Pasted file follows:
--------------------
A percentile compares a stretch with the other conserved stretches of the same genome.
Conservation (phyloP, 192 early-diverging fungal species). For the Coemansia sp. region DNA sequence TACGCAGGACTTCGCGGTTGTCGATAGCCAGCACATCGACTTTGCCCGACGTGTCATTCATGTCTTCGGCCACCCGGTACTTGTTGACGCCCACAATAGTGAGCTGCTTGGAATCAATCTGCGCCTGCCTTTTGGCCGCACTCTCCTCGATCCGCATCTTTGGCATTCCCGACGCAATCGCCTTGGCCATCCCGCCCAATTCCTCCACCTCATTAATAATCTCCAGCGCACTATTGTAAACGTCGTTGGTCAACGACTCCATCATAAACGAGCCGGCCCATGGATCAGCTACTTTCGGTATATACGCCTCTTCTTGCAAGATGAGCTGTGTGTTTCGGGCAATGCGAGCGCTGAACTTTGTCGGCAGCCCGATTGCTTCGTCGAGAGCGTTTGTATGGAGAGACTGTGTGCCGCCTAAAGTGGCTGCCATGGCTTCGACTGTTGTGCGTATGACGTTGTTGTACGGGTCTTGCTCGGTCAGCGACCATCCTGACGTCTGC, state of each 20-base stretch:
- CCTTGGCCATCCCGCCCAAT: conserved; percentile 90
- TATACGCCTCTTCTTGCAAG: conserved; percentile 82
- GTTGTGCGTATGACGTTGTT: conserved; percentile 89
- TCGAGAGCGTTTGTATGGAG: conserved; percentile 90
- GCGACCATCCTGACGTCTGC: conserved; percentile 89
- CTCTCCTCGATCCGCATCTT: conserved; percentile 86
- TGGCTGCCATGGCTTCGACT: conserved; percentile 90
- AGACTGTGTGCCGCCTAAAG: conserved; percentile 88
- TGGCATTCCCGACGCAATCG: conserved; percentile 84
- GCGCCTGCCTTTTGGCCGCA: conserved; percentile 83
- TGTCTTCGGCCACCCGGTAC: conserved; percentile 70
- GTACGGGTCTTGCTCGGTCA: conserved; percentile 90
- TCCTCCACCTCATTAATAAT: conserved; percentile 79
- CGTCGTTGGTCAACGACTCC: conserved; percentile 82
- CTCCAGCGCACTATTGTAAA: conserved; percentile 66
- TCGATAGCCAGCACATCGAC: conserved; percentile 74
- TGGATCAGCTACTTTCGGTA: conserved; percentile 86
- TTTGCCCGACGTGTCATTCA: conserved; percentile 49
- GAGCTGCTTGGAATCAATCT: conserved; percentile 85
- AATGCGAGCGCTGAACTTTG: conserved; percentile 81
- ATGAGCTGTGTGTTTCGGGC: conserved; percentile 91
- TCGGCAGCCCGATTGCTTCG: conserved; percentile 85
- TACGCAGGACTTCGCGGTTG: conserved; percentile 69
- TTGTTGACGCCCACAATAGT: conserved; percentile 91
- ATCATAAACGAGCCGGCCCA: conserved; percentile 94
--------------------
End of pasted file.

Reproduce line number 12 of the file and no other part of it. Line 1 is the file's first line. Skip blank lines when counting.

- GCGCCTGCCTTTTGGCCGCA: conserved; percentile 83